Will there be a trade war?
This is Randy Russell sitting in for my good friend Jack Block. And now today’s commentary.
Just one week ago there were elections in Virginia and New Jersey that sent a clear message—Americans don’t want to be governed by the political left. Glenn Youngkin, a businessman and political novice, beat former Virginia Governor and Democratic National Committee Chairman Terry McAuliffe by two percentage points. Just 12 months ago Joe Biden carried Virginia by over 10 points. Interestingly, one year ago Glenn Youngkin’s name recognition stood at less than 2%. Republicans also elected Winsome Sears as Lt. Governor and Jason Miyares as Attorney General, the first African American and Latino, respectively, to serve in these positions in Virginia history. And Republicans gained control of the House of Delegates.
What happened in Virginia? Youngkin ran a state-based election focusing on education, school curriculums, and holding local school boards accountable. Meanwhile, McAuliffe tried to nationalize the campaign linking Youngkin to Donald Trump every opportunity he could. In the end, McAuliffe’s strategy failed. Youngkin won Virginia’s rural counties with 80% of the vote, won the Hispanic vote by 9 points, and made substantial inroads with suburban women who strongly favored his focus on education and local school curriculums.
Meanwhile, New Jersey, a state Joe Biden won by 16 points, saw incumbent Governor Phil Murphy eke out a slim victory over a political novice. And in a stunning upset, truck driver Ed Durr, who spent just $2,000 on his campaign, beat Steve Sweeney, the President of the New Jersey State Senate. And finally in Minneapolis, voters rejected by 12 points a ballot initiative that would abolish the Police Department and establish a Department of Public Safety.
So…. what is the key takeaway from last week’s election? Governing from the left is not what most Americans want nor expect from the Government. Most importantly, government overreach—including excessive spending and continued mandates—aren’t what people voted for in the 2020 elections. And in an ominous sign for Congressional Democrats, Dave Wasserman, a highly respected political observer is now predicting that the Republicans will pick up 40 seats in the House and take back control of the Senate in 2022.
Beyond the elections, the U.S. House of Representatives, after months of infighting, completed action on the $1.2 trillion infrastructure bill which will fund roads, bridges, ports and rural broadband. Far less certain is the fate of the so-called human infrastructure package which would greatly expand health and education programs and new climate-related initiatives. Continued debate between progressives and moderates in the House and Senate, such as Senator Joe Manchin of West Virginia, have left the fate of this nearly $2 trillion package in doubt.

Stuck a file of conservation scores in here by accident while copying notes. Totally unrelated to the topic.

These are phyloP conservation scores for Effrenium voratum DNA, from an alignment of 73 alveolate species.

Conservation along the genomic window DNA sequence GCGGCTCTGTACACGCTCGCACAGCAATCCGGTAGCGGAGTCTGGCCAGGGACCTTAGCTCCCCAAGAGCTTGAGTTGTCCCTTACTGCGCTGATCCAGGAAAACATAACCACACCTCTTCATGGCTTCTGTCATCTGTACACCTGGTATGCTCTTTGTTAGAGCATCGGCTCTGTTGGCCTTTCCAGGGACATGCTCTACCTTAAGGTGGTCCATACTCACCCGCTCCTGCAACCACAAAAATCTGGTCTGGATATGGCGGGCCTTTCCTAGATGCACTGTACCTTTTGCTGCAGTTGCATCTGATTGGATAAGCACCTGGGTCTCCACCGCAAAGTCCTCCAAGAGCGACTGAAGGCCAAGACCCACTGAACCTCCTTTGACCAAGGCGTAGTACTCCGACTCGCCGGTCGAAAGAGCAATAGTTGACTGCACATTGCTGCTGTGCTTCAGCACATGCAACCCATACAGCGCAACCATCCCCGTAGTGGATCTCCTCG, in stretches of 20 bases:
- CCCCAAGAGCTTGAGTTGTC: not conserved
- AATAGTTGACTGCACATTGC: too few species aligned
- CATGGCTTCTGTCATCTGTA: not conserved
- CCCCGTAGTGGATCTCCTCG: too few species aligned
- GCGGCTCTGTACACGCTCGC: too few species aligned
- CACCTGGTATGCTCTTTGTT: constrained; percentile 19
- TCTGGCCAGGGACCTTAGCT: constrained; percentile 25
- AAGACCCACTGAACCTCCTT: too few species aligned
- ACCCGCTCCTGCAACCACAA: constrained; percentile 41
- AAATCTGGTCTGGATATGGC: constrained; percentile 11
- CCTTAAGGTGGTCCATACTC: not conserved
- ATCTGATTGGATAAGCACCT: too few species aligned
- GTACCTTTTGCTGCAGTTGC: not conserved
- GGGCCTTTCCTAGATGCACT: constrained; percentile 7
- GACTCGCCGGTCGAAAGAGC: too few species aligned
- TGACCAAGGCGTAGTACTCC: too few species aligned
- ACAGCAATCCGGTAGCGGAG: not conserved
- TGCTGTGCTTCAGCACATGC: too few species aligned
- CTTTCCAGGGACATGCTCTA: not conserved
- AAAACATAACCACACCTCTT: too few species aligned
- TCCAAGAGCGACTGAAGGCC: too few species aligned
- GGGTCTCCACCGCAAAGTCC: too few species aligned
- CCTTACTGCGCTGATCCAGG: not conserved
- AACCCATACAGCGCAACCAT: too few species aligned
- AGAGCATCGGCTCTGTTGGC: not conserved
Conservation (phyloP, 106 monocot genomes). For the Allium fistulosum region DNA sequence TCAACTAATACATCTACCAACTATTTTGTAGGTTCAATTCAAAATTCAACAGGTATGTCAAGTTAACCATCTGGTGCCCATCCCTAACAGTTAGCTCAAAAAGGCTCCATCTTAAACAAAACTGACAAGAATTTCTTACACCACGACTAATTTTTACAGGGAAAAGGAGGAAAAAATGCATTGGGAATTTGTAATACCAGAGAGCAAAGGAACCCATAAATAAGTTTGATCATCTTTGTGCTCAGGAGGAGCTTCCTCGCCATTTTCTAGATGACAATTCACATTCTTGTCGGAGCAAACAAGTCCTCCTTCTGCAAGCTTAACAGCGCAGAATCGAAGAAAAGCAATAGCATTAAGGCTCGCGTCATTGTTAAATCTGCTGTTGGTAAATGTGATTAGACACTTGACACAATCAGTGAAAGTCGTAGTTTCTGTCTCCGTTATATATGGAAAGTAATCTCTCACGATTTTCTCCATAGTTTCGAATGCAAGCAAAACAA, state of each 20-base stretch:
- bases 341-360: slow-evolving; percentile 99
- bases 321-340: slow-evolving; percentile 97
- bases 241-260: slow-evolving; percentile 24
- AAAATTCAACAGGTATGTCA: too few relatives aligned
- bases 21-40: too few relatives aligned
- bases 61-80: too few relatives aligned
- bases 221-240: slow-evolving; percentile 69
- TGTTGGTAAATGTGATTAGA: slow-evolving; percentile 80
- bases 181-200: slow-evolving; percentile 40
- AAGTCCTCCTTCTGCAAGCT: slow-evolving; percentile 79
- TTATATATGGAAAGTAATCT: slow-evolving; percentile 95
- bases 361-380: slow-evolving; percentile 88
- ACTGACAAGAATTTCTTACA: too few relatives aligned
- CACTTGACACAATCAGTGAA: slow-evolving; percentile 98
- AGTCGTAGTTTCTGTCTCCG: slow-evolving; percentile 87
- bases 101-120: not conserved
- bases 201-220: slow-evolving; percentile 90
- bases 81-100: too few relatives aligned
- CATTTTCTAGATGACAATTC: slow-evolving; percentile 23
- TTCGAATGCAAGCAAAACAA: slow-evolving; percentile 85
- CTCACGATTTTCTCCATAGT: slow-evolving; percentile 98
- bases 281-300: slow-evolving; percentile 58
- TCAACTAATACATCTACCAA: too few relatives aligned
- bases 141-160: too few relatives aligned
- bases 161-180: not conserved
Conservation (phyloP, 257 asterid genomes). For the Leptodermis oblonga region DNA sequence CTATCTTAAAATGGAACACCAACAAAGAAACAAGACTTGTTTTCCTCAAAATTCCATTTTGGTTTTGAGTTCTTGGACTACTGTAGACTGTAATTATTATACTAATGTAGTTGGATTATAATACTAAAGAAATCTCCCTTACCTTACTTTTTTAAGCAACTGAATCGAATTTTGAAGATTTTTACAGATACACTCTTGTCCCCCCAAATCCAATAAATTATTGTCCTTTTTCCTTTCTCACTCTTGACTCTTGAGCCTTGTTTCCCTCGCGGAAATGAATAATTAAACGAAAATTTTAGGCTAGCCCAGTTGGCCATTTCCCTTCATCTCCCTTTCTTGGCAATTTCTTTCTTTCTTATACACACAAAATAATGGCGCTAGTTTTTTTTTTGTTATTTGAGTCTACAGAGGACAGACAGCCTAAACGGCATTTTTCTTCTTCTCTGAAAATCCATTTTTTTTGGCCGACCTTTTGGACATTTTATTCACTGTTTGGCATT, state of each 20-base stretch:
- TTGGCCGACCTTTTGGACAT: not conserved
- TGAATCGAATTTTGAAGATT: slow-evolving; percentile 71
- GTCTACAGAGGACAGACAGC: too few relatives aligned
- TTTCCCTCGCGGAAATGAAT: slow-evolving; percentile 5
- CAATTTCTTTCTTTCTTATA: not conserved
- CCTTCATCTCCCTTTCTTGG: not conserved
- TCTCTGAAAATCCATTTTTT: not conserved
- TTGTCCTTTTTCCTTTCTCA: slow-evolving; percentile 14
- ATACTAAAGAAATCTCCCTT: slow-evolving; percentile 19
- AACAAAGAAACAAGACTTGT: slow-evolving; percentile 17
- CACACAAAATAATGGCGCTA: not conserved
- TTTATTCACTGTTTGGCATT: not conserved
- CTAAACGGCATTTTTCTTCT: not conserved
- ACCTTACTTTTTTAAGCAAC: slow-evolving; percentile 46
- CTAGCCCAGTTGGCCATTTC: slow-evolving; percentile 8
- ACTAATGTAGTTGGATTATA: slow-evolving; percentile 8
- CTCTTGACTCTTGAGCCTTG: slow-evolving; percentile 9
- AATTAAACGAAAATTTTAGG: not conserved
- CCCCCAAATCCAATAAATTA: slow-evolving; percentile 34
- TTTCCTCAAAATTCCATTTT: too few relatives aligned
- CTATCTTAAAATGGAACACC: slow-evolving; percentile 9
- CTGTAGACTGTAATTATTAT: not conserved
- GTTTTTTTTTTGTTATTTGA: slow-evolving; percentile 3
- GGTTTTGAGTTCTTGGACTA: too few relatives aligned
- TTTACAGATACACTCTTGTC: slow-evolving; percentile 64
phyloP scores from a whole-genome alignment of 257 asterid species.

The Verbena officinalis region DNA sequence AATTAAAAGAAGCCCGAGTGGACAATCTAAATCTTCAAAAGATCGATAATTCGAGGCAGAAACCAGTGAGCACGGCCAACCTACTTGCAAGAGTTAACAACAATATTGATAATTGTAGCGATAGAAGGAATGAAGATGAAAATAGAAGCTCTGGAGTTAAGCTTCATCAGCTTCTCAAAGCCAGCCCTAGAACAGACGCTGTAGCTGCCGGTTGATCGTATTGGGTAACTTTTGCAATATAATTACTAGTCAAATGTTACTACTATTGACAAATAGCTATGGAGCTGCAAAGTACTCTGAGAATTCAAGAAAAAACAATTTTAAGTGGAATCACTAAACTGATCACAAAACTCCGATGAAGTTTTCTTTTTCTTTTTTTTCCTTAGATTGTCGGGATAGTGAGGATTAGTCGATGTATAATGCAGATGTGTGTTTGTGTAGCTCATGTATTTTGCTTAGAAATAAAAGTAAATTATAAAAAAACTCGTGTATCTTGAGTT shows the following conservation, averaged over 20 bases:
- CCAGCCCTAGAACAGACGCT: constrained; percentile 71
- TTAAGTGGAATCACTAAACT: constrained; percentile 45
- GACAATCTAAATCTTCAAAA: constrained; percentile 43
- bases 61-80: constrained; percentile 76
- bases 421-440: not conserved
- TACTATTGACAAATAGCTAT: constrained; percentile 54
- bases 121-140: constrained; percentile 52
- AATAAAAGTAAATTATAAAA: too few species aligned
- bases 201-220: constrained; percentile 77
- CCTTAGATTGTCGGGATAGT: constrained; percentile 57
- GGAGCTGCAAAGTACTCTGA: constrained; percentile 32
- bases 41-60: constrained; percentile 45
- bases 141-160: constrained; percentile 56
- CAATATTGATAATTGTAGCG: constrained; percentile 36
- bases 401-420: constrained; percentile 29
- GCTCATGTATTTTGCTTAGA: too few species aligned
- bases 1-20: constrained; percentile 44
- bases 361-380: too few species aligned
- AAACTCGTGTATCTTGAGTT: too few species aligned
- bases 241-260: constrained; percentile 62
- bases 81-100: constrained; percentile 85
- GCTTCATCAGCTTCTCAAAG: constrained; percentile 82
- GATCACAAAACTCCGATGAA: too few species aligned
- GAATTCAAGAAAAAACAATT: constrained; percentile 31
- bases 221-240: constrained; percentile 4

Finally, a very special thanks to all those who have served in the military. It is because of their efforts and sacrifices that each of us are blessed to live in this Great Nation. As we celebrate Veterans Day, God bless every one of our veterans! May we never ever take for granted the freedoms they fought and sacrificed for. This is Randy Russell reporting from Washington.
Senator Bernie Sanders and his Socialist-leaning Members of Congress continue to press to spend more money on social programs. I remember when President Reagan came to town, he stood up for smaller government, less regulations, less spending. A new Gallup poll today says that support for bigger government is headed down. Only 43% want more government. We don’t need a dramatic expansion of the welfare state.
Turn to trade which is so important for our country. Our U.S. Trade Representative Katherine Tai has a big challenge in dealing with China. The Biden Administration is not ready to just lift tariffs on China imposed by President Trump. It is a real trade war. China has tariffs of 58.3% on imports from U.S. We have a 66.4% tariff on China’s goods coming into the U.S.
Representative Tai says “decoupling relations with China is not a realistic outcome in terms of our global economy. Washington needs a co-existence with Beijing.” I agree. China has the biggest population and just behind the U.S. has the number two economy in the world. We need to live together and avoid conflict. We don’t want trade conflict and we certainly don’t want military conflict.
The Phase One trade deal that President Trump negotiated with China is worth keeping even though China is coming up short on purchases from the U.S. Representative Tai said “We need to communicate directly with China. Our objective is not to inflame trade tensions with China.” Also, it isn’t a good idea to rely too much on any one country when it comes to trade. We do need to diversify. However, as long as China is buying, we are selling. Since China has made progress in controlling African Swine Fever, they have rebuilt their swine herds and that pork export market is on the decline. But the Chinese beef market is booming. Our beef exports to China are up 21% compared to last year. U.S. total ag exports will exceed our ag imports this year which is a reversal of the last two years. I don’t have the time to cover the threat of inflation, but maybe next week. Gasoline, rent, food, labor everything is up – 5.4% and rising.